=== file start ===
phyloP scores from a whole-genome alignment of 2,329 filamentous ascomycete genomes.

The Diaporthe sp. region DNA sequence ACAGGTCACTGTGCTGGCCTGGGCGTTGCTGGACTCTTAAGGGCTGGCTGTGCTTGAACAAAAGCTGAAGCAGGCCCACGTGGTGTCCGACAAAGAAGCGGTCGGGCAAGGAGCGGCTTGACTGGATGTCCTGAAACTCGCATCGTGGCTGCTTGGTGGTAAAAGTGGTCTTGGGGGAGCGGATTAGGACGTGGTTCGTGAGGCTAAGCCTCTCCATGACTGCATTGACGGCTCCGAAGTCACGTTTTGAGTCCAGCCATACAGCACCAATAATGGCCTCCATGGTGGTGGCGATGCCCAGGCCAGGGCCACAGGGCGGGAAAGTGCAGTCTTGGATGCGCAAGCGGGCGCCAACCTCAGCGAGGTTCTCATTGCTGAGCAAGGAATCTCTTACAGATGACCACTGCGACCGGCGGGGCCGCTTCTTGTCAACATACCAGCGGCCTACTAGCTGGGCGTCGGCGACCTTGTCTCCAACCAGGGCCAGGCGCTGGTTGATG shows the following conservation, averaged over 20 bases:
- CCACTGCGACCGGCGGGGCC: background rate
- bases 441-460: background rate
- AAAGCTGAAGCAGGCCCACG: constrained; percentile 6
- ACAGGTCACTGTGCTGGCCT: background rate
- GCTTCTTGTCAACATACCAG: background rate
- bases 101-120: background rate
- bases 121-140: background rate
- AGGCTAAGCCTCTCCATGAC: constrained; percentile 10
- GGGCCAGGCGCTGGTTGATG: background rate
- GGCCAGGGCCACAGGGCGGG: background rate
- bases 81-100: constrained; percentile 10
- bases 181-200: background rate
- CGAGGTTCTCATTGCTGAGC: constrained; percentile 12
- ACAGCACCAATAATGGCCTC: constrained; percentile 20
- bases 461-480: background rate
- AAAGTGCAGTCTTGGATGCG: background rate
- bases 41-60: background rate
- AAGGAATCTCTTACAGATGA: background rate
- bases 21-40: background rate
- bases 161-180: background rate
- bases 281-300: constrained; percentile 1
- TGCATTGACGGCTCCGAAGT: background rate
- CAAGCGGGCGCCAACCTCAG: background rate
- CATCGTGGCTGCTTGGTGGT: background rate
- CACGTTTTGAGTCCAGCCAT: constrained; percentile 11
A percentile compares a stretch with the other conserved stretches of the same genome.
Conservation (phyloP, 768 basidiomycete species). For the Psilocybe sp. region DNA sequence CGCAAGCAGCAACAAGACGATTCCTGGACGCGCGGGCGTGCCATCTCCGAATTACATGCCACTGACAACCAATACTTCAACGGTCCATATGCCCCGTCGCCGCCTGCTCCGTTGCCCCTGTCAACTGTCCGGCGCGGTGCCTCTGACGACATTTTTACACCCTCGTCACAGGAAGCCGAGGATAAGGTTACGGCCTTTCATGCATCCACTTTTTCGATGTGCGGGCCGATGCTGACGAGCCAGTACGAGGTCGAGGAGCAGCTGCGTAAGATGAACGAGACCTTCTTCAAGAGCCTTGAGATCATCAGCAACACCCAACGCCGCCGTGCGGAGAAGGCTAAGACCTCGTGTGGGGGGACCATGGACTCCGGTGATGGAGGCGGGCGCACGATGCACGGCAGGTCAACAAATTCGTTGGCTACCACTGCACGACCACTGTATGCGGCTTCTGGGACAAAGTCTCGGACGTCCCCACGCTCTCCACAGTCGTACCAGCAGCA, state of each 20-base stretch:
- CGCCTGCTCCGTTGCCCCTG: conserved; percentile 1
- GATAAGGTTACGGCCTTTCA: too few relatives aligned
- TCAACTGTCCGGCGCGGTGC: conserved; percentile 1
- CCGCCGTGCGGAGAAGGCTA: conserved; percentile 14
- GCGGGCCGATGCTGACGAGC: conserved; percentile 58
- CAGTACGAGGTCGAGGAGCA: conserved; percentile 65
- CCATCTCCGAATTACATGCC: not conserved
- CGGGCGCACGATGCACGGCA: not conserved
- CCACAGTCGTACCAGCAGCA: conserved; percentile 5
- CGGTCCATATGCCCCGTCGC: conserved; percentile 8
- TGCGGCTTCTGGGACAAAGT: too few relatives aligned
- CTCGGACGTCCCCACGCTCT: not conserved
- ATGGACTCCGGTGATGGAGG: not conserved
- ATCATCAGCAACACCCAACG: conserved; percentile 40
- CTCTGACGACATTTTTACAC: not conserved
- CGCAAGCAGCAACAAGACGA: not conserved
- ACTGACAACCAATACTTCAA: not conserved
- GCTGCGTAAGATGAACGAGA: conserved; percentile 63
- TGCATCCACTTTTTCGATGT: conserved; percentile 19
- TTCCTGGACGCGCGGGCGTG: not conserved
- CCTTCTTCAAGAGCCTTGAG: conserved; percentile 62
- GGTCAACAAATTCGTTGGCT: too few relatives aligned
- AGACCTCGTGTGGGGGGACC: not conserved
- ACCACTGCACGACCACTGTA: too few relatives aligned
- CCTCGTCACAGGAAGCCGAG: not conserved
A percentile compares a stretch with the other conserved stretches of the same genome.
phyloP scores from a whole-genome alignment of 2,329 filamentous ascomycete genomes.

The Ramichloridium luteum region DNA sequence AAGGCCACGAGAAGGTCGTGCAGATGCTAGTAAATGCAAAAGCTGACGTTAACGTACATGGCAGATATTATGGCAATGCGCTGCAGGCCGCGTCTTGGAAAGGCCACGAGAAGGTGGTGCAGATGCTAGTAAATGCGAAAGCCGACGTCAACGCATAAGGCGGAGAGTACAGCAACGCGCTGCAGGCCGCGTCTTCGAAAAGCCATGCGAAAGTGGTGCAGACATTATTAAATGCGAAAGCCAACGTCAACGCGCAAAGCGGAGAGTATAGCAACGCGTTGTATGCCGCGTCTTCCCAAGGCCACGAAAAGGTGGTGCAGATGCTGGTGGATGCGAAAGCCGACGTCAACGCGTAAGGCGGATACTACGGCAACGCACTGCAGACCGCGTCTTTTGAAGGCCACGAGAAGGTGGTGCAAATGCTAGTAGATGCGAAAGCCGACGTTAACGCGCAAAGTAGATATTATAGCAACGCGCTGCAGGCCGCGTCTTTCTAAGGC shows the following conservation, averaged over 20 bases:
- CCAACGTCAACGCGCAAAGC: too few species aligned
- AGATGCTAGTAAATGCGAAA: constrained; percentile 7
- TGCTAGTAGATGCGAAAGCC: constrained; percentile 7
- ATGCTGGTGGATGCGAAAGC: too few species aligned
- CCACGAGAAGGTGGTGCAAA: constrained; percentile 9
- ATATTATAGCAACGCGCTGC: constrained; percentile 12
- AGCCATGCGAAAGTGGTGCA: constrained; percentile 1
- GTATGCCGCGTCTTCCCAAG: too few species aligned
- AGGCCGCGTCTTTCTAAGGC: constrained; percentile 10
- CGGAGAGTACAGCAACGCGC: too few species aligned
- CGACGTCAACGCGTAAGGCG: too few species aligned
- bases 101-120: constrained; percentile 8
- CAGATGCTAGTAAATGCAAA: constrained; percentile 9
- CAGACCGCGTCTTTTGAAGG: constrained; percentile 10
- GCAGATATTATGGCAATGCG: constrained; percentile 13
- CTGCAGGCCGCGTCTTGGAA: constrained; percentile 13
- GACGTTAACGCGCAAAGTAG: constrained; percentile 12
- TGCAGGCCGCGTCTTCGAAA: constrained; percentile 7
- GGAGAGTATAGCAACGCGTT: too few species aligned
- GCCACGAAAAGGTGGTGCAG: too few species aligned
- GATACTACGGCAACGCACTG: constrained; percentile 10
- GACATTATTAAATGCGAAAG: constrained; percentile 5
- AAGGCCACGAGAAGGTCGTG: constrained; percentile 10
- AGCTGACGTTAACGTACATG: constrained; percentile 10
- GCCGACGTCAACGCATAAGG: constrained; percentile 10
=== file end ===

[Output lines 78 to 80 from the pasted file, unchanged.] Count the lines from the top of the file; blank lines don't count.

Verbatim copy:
- GATACTACGGCAACGCACTG: constrained; percentile 10
- GACATTATTAAATGCGAAAG: constrained; percentile 5
- AAGGCCACGAGAAGGTCGTG: constrained; percentile 10